• Implications of differences in flavor perception on points in OP; also, correlation of same with predisposition to certain approaches (does it exist? what does that imply, if it does?)

But good post, overall! We need more of such—upvoted.

What would Alice say to Bob if Bob’s tomato sauce didn’t stink but was great? (Or must Bob’s sauce be bad, with that attitude? A very serious claim…)

I think that Bob's tomato sauce is likely to stink, because it would take too long to iterate if he does things his way. However, it is certainly possible for his sauce to be great, ie. if he stumbles across a good recipe.

So then, even if Bob happened to have great tomato sauce, Alice would demonstrate to him that he was just lucky, and that his way is going to take way too long, such that in practice he will usually fail. Perhaps she could demonstrate this by having a cook-off with a new dish. Although Bob would have to acknowledge that she's right, which is the point that I'm making in this article.

I think that Bob’s tomato sauce is likely to stink, because it would take too long to iterate if he does things his way. However, it is certainly possible for his sauce to be great, ie. if he stumbles across a good recipe.

This is critical: you speak of Bob stumbling—but to the contrary, Bob’s approach allows him to make directed, purposeful movements in recipe-space. Bob’s approach starts out more slowly than Alice’s, but then it accelerates in the rate at which it allows Bob to gain knowledge of the possibilities, because Bob is able to gain (a much deeper) understanding of why recipes work the way that they do.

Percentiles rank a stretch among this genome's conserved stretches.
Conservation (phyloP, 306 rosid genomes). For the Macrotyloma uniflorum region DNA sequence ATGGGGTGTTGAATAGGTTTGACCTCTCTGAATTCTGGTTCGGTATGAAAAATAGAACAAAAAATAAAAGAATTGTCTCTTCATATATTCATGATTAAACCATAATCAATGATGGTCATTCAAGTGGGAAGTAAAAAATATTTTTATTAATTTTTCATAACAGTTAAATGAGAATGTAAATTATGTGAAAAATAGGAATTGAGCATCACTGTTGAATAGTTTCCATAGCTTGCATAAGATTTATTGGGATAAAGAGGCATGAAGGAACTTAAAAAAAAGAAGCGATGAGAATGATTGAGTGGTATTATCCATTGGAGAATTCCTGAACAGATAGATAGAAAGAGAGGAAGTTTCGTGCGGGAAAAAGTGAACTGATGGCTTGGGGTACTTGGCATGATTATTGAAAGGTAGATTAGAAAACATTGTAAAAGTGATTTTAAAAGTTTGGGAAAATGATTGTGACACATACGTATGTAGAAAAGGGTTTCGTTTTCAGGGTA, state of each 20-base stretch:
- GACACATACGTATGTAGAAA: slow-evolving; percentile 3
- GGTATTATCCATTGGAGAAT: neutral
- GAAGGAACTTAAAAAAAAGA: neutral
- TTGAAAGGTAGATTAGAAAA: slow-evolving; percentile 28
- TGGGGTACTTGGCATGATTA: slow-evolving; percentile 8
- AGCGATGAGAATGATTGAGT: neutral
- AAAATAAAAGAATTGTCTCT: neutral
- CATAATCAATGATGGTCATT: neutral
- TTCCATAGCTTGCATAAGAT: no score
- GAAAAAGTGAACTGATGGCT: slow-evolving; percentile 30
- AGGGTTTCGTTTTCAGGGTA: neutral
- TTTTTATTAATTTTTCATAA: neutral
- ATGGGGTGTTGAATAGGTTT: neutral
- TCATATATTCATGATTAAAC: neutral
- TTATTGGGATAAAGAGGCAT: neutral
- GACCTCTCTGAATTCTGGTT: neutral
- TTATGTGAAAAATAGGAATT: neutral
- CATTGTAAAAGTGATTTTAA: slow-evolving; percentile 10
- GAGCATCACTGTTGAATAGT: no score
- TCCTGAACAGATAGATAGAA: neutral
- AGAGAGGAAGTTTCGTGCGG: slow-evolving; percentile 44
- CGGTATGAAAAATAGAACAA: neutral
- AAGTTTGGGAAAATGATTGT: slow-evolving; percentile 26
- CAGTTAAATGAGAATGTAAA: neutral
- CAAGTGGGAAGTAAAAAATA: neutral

Here we come to my first point: aggregation of knowledge, being the foundation upon which civilization is built, comes into play here too: Bob need not do all his systematic exploration from scratch, as others have done much of it before him; and what of such Bob does, he can document, and then others who come after him benefit.

So then, even if Bob happened to have great tomato sauce, Alice would demonstrate to him that he was just lucky

And Bob would say: No, Alice, you do me an injustice by attributing my success to luck; I made my great tomato sauce the way that I did because I knew exactly what I was doing.